the biographical sketches
Giordano Bruno, (1548?-1600), Italian Renaissance philosopher and poet. Bruno influenced subsequent intellectuals, who then nurtured modern science and the Reformation. Bruno was born at Nola, near Naples. His name was Filippo, but he took the name Giordano when he joined the Dominicans. They trained him in Aristotelian philosophy and Thomistic theology. He was an independent thinker with a tempestuous spirit. He fled in 1576 to avoid going to trial. He travelled to Geneva, Toulouse, Paris and London. He spent two years in London, from 1583 to 1585, under the protection of the French ambassador. He stayed in the social circle of an English poet, Sir Philip Sidney. He composed Ash Wednesday Supper (1584), On the Infinite Universe and Worlds (1584) and On the Cause, Principle and Unity (1584). Another poetic dialogue was, Gli Eroici Furori (1585). This book expressed his respect for the Platonic love that joins the soul to God through wisdom. Bruno advocated philosophical theories that were a blend of mystical neoplatonism and pantheism. He believed in an infinite universe. He thought of God as a universal soul that manifested itself as all material things. Bruno developed the philosophical implications of the Copernican theory. Bruno was a forerunner of modern philosophy. He influenced Spinoza. He anticipated the monism of the seventeenth century. In 1585, Bruno went to Paris, Marburg an der Lahn, Wittenberg, Prague, Helmstedt and Frankfurt. In Frankfurt, he arranged to print his manuscripts. Giovanni Mocenigo invited Bruno to be his tutor in Italy. He denounced Bruno in 1592. The Inquisition charged him with blasphemy, immoral conduct and heresy. He was imprisoned for eight years. He was immolated in Campo dei Fiori, on February 17, 1600. Almost three hundred years later, a statue was erected on this site. It is dedicated to the freedom of thought.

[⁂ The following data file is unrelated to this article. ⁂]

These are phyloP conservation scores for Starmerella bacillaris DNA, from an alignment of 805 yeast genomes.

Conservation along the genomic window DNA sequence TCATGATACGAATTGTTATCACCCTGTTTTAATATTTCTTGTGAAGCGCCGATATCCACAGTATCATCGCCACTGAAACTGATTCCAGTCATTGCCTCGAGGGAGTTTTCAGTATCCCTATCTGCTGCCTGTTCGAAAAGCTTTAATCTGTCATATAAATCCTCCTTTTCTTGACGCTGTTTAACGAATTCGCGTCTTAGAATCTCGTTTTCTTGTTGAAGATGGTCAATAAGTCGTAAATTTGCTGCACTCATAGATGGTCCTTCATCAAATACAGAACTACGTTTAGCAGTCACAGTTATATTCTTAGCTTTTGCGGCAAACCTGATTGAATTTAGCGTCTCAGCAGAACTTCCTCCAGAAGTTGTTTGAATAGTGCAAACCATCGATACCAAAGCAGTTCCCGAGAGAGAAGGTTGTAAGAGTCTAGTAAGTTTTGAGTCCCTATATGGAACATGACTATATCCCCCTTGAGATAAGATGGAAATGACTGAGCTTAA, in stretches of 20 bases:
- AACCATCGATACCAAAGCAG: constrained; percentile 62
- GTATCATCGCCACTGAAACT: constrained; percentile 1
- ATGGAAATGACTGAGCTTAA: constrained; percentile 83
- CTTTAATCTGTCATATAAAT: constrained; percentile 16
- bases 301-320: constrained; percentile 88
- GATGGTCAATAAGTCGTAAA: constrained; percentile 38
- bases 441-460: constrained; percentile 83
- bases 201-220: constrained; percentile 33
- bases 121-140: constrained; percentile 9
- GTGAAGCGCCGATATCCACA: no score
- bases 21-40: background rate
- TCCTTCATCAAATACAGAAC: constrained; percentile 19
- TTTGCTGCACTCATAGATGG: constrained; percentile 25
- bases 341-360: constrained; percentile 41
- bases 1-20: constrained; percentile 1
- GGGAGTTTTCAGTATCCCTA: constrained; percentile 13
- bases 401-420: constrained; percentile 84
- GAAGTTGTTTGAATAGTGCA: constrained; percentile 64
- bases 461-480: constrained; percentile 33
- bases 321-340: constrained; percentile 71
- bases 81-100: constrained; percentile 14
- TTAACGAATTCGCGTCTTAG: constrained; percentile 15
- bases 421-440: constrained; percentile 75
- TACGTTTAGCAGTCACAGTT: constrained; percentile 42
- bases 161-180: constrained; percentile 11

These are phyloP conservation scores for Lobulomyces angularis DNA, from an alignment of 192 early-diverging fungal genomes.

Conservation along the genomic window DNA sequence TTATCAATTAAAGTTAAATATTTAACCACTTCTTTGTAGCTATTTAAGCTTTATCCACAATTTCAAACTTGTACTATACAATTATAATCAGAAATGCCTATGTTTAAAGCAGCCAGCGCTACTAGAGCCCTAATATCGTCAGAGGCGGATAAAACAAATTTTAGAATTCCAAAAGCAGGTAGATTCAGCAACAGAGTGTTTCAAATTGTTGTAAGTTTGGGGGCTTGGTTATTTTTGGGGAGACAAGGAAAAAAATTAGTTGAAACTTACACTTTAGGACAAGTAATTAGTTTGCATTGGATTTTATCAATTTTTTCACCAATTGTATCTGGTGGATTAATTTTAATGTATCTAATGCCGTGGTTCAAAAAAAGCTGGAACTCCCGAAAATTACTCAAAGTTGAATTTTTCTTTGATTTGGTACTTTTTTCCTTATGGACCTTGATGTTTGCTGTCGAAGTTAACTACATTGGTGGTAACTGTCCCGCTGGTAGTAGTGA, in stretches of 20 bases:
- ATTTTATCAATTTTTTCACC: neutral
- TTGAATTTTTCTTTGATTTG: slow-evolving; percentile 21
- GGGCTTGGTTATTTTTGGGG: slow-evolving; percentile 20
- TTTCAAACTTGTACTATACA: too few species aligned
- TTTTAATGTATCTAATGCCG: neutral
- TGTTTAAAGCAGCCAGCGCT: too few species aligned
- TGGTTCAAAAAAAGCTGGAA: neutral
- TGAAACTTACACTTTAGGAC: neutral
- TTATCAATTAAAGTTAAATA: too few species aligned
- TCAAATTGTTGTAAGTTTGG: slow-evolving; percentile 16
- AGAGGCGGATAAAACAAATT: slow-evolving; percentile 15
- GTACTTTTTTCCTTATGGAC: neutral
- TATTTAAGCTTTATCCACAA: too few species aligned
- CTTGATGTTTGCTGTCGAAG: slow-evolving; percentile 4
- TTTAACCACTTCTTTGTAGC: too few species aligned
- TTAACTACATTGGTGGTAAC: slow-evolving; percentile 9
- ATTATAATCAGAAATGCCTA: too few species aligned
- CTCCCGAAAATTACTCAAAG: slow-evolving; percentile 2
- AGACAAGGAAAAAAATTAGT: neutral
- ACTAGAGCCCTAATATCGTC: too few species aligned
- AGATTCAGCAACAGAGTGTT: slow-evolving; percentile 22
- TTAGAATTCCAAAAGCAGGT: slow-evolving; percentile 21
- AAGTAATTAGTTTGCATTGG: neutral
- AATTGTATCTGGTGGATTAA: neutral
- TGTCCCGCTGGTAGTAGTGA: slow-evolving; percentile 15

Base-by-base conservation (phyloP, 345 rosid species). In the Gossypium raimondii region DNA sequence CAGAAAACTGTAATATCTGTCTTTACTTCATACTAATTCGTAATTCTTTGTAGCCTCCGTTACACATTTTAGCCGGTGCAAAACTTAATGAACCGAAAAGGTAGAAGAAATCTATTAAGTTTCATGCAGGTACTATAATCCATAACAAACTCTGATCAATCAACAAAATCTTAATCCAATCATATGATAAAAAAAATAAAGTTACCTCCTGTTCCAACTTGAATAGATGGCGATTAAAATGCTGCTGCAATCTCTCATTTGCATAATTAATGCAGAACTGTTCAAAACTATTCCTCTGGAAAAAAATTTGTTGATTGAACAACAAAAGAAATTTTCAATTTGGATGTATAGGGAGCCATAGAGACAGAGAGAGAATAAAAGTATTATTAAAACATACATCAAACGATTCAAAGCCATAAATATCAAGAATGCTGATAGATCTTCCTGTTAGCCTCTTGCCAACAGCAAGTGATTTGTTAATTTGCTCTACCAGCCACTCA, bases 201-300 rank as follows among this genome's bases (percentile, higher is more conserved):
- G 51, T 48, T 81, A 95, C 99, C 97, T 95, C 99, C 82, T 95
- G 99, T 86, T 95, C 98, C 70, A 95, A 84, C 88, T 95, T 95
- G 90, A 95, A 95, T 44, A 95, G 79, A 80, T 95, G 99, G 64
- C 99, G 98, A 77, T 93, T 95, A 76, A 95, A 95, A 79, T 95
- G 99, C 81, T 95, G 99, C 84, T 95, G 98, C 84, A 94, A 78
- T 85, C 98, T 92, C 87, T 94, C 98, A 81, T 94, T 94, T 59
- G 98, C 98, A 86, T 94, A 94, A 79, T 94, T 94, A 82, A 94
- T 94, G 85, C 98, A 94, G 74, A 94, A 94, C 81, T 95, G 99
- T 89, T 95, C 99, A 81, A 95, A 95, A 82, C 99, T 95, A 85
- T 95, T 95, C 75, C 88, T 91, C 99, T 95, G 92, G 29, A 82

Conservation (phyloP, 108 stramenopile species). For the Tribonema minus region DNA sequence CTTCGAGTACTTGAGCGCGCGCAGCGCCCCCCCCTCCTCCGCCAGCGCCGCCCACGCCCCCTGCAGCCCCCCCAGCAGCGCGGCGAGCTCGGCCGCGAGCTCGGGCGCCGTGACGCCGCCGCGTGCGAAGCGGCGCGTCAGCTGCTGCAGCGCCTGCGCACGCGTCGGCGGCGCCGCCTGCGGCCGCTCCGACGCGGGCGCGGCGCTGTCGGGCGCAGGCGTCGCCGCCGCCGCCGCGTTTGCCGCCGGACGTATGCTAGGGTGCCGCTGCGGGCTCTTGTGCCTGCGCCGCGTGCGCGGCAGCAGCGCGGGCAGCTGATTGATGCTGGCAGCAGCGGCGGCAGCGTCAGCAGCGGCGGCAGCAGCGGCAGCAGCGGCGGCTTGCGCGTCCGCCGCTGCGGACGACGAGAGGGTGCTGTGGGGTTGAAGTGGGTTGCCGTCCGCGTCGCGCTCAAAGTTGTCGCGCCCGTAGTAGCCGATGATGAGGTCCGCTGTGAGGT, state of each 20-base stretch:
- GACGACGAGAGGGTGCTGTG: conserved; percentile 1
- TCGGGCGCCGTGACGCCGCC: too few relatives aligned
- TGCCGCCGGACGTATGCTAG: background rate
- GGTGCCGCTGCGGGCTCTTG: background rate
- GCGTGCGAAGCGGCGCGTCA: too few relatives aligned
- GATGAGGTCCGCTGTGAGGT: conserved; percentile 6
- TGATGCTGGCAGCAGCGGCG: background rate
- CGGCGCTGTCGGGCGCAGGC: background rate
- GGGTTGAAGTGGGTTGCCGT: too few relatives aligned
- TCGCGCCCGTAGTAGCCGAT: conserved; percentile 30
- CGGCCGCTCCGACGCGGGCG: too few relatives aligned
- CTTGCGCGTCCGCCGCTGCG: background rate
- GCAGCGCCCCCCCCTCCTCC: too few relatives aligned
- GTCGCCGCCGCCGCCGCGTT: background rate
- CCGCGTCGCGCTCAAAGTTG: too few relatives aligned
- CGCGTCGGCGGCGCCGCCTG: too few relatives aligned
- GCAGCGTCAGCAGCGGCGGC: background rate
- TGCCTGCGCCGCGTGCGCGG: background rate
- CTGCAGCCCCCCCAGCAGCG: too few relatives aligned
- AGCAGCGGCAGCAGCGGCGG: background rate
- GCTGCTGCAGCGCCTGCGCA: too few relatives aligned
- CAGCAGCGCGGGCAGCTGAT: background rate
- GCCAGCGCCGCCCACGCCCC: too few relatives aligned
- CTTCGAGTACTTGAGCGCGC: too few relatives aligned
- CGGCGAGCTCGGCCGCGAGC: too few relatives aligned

Microsoft® Encarta® Reference Library 2002. © 1993-2001 Microsoft Corporation.All rights reserved.
Desmond J. Fitzgerald
Edited by Michael Hawes